Doctors' mistakes cause insurance 'crisis'.
MEDICAL NEGLIGENCE killed my wife, Mary Sagen, in 1996. She was 45 years old. Her young daughter, her mother, her brothers and I all miss her terribly.
An article in the Nov. 23 Commentary section by Dr. Glenn Keiper, a Eugene neurosurgeon, rails against the legal profession, the courts and "suit happy" victims for supposedly increasing the cost of medical malpractice insurance in Oregon. Keiper's column was glaring in its omissions, and it failed to address the real issue: Needless mistakes kill and injure a shockingly large number of patients.
Well-regarded studies reported in The Register-Guard estimate that misprescribed and over-the-counter drugs alone kill more than 100,000 Americans every year. Another 100,000 die in hospitals each year because of preventable errors. Injuries from medical negligence are estimated at 1 million.
With such an ongoing national crisis, one might hope doctors would join in the outcry for accountability and for safer medicine. What is the medical community doing to eliminate needless mistakes, which would be the easiest and most obvious way to cut malpractice insurance costs?
Medical safety advocate Dr. Sidney Wolf, director of Public Citizen, and Thomas Moore, author of "Prescription for Disaster," conclude that serious and fatal medical mistakes could be reduced by half or more. Recommended actions include mandatory reporting of all medical mistakes to the Food and Drug Administration on who is getting hurt and why; computer cross-checking at the pharmacy that could reduce drug interactions and prescription errors; and doctor prescriptions that are not handwritten.
The FDA estimates that only 1 out of 10 deaths or serious injuries are reported; however, many experts believe that it is closer to 1 out of 100. With mandatory reporting, the FDA would know more quickly which medical practices and procedures are safe and which are not.
The medical community admits it is reluctant to report medical mistakes to quality improvement groups such as the FDA, fearing that this information might be used against them. This seems like trying to justify a hit-and-run when involved in an auto accident.
Dr. Ole Hansen, mentioned by Keiper as a doctor who is leaving his medical practice because he can't afford malpractice insurance, prescribed an allergy and antibiotic drug combination to my wife despite its lethal potential. Mary died because of inappropriate prescriptions. Other safe and effective drugs were readily available. A jury of 12 Lane County citizens found Hansen 90 percent at fault in Mary's death, and held a drug company 10 percent liable. The jury found damages to be $925,000.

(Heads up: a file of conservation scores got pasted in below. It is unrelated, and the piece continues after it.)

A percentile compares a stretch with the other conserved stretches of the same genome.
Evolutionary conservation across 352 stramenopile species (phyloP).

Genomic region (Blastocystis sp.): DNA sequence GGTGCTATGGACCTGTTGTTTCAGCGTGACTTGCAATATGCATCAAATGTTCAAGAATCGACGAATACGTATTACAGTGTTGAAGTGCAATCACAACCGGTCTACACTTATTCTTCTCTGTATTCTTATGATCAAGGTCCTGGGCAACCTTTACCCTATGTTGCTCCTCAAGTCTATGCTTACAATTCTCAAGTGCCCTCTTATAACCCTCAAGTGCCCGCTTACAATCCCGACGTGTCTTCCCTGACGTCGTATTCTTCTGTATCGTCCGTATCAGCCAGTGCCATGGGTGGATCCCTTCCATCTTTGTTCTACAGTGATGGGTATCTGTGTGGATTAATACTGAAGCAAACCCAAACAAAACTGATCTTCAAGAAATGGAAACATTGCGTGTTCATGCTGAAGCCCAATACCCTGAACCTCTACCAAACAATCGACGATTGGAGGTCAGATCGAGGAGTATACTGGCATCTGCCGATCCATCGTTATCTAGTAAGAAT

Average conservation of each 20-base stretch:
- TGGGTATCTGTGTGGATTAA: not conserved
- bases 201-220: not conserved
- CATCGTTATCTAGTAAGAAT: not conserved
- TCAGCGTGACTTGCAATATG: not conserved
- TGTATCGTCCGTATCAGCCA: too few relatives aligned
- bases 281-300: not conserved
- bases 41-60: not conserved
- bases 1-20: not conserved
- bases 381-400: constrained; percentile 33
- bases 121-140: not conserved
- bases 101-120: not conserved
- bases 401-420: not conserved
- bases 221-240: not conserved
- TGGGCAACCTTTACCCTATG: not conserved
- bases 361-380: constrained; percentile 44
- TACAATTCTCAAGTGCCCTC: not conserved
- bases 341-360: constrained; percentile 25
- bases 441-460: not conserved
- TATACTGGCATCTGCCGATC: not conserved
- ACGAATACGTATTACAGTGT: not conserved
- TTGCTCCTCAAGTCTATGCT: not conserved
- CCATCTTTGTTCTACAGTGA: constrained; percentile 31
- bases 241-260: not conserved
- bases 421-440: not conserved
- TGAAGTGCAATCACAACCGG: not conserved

The Oregon Medical Association and its insurance companies lump cases like Mary's together with similar cases to argue that we are a nation and state in "crisis." Supposedly "suit happy" victims are seeking, in the words of the insurance industry, "jackpot justice." They refer to these cases as if they occur randomly - $17.5 million in one case, $8.5 million in another, $10 million in a third. Then there are unnamed settlements of $1 million or more.
They conveniently leave out the facts behind the cases: how people are maimed or killed by medical negligence, and the costs of the injuries to those people and to society.
The $17.5 million is from a case in Portland, where a woman became incapacitated because of a simple, preventable error. Doctors didn't check an X-ray, and the woman nearly died. She and her family face medical costs that range from $6 million to $8 million. She is permanently disabled and mentally incapacitated, a wife and mother who is a shell of her former self.
The $10 million case comes from conservative Jackson County. Because of the inaction of doctors, a man is a quadriplegic. His medical costs and lost wages alone were determined to be up to $8 million.
The $8.5 million case is from Roseburg, where a doctor's negligence led to the near death of an infant boy. He is severely mentally retarded. He can't speak or walk, and it's a major accomplishment for him to track an object with his eyes for a short period. His medical costs alone will be about $3 million to $4 million for his first 30 years of life. He's expected to live into his 40s, maybe 50s, long after his parents will be able to care for him.
Each settlement for $1 million is for an injury that is classified as "permanent major" by the Oregon Board of Medical Examiners, meaning that someone was paralyzed, damaged mentally, or both. Victims and their families face enormous medical bills and a loss of their quality of life. Do you think these people feel like they hit the "jackpot"?
Insurance companies and the medical establishment complain about these amounts. How much compensation do they think is adequate? Should victims eat porridge for Christmas dinner? Should survivors be forced to subsist on welfare, so that we, the taxpayers, pay the cost of medical negligence?
In a decision much criticized by Keiper and others, the Oregon Supreme Court ruled that victim compensation is, under American tradition and our constitution, to be decided by juries, not ever-changing, mercurial politicians and special interest lobbyists.
It is ironic that this debate takes place within weeks after state newspapers' business pages reported that Oregon hospitals are enjoying record incomes and profits. It is also ironic that the official journal of the American Medical Association last month published a study showing that patients in hospitals with lower nursing staff levels were more likely to die than patients in hospitals with an adequate number of nurses. Substandard care is sometimes a matter of the bottom line, with insurance companies and administrators worrying more about profits than about patients. With arbitrary caps on compensation, it can be cheaper to deliver substandard care than to correct the problem.